- Absence of fish – All of the created beings mentioned in Bereshit 1 appear in the Flood narrative with the exception of fish and other water creatures. Does the absence of fish here suggest that they had not been destroyed in the Flood (and thus, there was no need to replenish their populations)?19
- Evaluation of Creation – In Bereshit 1, after each day of Creation Hashem observes that his handiwork "was good". In Bereshit 6, on the other hand, Hashem's realization that "רַבָּה רָעַת הָאָדָם" leads Him to bring the Flood. Even after the Flood, Hashem still concludes that "יֵצֶר לֵב הָאָדָם רַע מִנְּעֻרָיו", this time leading to the promise never again to destroy the world.
- Creation of man – In the original Creation story, man is created last, as Hashem's grand finale. After the Flood, in contrast, man emerges into the new world before the animals. Does the difference in order hint to some change in the status of man, or is the change insignificant, relating, instead to practical considerations?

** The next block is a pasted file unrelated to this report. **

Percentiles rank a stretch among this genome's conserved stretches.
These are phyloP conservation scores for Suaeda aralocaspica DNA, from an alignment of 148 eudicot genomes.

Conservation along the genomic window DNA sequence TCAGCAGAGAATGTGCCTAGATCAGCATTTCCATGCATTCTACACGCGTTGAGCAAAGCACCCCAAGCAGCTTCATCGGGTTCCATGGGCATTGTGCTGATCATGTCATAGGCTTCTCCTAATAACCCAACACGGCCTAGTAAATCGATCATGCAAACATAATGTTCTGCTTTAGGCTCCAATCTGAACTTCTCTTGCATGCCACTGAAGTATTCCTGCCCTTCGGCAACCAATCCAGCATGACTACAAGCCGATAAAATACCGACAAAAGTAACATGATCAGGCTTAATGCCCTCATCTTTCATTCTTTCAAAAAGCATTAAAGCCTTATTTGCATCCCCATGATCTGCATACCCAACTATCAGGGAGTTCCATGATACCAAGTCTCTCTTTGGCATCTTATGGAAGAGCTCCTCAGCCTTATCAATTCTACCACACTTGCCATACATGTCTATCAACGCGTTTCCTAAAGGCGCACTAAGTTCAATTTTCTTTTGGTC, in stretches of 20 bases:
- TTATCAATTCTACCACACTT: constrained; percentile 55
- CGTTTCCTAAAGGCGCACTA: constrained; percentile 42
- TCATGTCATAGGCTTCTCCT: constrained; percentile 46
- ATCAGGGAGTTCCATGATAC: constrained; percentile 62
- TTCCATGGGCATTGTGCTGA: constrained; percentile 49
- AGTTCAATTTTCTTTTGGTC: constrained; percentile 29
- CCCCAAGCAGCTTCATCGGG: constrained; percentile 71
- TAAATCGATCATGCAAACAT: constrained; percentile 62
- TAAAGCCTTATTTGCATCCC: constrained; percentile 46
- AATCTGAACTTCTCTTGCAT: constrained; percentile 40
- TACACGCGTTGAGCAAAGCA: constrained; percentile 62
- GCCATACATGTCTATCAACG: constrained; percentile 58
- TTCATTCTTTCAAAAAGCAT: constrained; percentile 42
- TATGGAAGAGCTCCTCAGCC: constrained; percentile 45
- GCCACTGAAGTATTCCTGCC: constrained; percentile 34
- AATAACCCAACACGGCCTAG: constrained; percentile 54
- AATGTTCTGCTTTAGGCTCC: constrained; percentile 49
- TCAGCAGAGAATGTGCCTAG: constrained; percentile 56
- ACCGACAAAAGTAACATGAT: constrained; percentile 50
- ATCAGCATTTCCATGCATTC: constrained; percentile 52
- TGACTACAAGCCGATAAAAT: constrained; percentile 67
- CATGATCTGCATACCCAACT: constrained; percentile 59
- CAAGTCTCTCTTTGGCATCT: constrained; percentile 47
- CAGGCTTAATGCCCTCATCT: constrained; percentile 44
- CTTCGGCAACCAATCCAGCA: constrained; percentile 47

- Food permitted – After the Deluge, man is allowed to eat from living creatures,20 while originally only vegetation had been allowed. What led to this change? For elaboration, see Permission to Eat Meat.
On the most basic level, the many similarities between the accounts show that the Flood and its aftermath were both an undoing and redoing of creation. Although man sinned grievously, Hashem does not give up on him, but rather gives the world a fresh start, creating it anew and returning it to its innocent beginnings.21 The new world though is not created in exactly the same manner as the first, and Hashem's view of and relationship to man changes. The miraculous nature of the original construction is replaced by a much more natural development, and Hashem is more distant.